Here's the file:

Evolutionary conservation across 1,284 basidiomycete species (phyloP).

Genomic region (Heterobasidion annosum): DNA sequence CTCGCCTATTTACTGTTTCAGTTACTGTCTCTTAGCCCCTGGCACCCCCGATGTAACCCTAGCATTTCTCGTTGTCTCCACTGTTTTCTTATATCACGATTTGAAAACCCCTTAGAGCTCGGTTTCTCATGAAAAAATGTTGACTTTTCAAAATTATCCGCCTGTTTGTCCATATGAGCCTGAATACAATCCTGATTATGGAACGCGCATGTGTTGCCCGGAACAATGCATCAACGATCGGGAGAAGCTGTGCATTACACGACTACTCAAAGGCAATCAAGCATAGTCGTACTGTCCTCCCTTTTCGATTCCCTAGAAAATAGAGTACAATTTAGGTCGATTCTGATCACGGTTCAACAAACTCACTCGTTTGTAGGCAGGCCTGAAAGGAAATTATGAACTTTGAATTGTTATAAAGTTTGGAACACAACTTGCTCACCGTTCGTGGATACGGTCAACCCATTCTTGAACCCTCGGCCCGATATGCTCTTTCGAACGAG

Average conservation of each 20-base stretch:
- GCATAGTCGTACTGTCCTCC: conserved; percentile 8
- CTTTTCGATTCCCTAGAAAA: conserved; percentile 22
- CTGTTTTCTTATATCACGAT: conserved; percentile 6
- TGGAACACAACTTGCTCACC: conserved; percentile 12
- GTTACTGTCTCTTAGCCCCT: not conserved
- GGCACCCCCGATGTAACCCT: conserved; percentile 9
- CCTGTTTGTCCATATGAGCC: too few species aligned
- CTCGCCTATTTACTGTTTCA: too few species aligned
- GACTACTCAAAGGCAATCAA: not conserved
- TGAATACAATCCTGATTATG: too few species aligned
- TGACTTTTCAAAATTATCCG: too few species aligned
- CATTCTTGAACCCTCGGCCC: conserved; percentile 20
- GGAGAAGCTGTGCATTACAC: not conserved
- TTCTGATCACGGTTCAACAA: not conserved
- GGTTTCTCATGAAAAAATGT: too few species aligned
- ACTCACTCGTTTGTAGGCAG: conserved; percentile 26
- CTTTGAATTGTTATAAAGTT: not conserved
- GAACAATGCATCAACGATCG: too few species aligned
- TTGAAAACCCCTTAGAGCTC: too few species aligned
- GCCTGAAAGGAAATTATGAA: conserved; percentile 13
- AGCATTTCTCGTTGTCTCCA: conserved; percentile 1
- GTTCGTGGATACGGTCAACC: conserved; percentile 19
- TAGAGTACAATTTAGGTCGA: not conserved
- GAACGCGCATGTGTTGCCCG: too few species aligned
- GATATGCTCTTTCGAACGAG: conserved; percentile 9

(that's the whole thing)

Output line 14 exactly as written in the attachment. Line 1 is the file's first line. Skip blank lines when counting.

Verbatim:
- TGACTTTTCAAAATTATCCG: too few species aligned